The Noguchi Museum presents two exhibitions devoted to Isamu Noguchi’s iconic Akari light sculptures, the lightweight, collapsible paper lanterns with which the artist remained deeply engaged from 1951 until the end of his life. Akari: Sculpture by Other Means will include over 100 lamps, representing about forty individual models, as well as a substantial selection of archival materials; Akari Unfolded: A Collection by YMER&MALTA will present a selection of 26 Akari-inspired lamp designs created by this innovative French design studio. On view at the Museum from February 28, 2018, through January 27, 2019, the two exhibitions will give life to Noguchi’s almost limitless ambitions for these luminous paper lanterns, which expand the boundaries and definitions of sculpture.
Noguchi Museum Acting Director Jennifer Lorch states, “Noguchi’s Akari are among his most iconic and celebrated works, and they are still in production today. This exhibition will explore them through historic and innovative installations, complemented by a trove of archival materials that document the exhibition and promotion of the lanterns from the early 1950s on. We are also pleased to present a complementary presentation by the design firm YMER&MALTA, which has created a line of lamps that demonstrates the ongoing influence of Noguchi’s creations.” Exhibition curator Dakin Hart, Senior Curator at the Museum, states, “It is with the affordable, lightweight, collapsible, and now ubiquitous, Akari—which solve virtually all of the problems associated with sculpture—that Noguchi achieved his high ambition to positively alter the built environment. Sculpture by Other Means aims to show Akari as Noguchi intended it: as a flexible, open-ended, modular ecosystem of light sculptures, rather than a fixed product line, and to demonstrate some of the unusual ways in which they shape, transform, and create space. The new lamps presented in Akari Unfolded: A Collection by YMER&MALTA parallel the development of Akari by synthesizing various craft traditions with new technology, pushing the basic alchemy of Noguchi’s light sculptures into the future. We are grateful to Valérie Maltaverne and YMER&MALTA for demonstrating the ongoing power of Akari to inspire.”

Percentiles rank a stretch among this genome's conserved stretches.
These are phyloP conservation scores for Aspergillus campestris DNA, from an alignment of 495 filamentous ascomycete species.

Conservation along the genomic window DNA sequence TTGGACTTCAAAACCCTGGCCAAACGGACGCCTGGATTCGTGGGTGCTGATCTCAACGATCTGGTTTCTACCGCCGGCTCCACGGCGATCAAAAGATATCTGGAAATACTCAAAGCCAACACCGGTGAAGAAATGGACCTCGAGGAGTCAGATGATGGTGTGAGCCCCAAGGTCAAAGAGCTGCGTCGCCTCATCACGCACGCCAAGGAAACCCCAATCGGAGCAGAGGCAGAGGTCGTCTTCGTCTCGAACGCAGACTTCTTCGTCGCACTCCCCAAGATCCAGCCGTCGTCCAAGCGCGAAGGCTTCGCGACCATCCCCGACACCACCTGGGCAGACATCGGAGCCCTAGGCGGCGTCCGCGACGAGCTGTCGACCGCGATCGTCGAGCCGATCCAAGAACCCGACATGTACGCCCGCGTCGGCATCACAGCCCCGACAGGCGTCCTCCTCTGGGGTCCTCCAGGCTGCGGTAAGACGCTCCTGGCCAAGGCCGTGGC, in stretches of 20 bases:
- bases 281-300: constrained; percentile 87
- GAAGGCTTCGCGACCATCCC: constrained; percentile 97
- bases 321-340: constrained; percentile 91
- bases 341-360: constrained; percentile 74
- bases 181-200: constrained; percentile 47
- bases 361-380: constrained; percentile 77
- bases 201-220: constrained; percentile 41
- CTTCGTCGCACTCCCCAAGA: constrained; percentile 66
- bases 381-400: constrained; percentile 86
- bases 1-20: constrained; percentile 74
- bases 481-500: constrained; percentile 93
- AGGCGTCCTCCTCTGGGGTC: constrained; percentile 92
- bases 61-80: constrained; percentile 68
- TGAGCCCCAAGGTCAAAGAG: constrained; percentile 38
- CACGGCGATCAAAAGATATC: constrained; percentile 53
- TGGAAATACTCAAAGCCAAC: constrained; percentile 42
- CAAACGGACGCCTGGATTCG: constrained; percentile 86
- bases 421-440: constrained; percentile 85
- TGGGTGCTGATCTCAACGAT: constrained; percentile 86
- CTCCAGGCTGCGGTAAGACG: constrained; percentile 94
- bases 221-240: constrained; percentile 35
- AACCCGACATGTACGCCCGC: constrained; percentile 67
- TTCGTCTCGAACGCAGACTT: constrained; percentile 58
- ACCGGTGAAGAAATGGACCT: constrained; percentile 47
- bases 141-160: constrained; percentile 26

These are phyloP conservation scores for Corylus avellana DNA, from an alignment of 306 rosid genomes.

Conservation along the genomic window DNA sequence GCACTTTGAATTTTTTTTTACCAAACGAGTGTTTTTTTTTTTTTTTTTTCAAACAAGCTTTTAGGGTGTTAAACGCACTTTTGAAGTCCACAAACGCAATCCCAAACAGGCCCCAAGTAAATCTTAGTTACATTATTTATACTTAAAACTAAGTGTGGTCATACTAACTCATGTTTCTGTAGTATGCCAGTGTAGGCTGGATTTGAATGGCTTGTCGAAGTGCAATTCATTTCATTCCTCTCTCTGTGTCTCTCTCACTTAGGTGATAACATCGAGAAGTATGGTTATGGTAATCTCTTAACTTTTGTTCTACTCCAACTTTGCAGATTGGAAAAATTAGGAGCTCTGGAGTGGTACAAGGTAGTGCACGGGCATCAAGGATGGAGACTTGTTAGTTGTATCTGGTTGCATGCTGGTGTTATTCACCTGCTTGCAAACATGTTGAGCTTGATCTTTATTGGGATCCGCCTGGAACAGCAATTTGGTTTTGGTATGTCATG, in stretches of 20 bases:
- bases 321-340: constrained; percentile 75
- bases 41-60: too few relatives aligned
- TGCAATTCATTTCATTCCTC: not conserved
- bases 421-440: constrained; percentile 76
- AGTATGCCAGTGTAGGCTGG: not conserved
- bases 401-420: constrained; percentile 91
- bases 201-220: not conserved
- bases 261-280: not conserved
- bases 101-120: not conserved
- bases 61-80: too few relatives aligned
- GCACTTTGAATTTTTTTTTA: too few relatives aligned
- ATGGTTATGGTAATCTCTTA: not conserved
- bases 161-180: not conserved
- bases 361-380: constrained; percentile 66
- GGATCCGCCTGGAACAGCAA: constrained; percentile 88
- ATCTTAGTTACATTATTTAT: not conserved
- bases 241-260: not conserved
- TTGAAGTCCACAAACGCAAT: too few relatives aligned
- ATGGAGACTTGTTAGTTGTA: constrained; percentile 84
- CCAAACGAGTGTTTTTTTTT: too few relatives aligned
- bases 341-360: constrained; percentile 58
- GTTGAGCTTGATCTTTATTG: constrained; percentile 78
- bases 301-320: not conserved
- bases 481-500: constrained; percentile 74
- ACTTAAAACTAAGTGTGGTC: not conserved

Noguchi’s most effective solution for integratingart with daily life, his electrified paper, bamboo, and metal Akari light sculptures have quietly become among the most ubiquitous sculptures on Earth. Their origins lie in 1951 when, on a trip to a still devastated post-war Japan, Noguchi was asked by the mayor of the small town of Gifu City to help revitalize the local lantern industry by creating a modern lamp for export using the traditional washi paper---which is made by hand from the inner bark of the mulberry tree---and bamboo. Inspired by the lanterns that illuminated night fishing on the Nagara River, Noguchi worked with a local firm to combine the elements of the traditional paper lantern with electricity. He designed a dizzying array of new forms—creating contemporary art by marrying ancient craft with the defining technology of the twentieth-century. He would go on to create more than 200 models of Akari, including an entire line for his exhibition for the American Pavilion at the 1986 Venice Biennale, in the process receiving five American and thirty-one Japanese patents.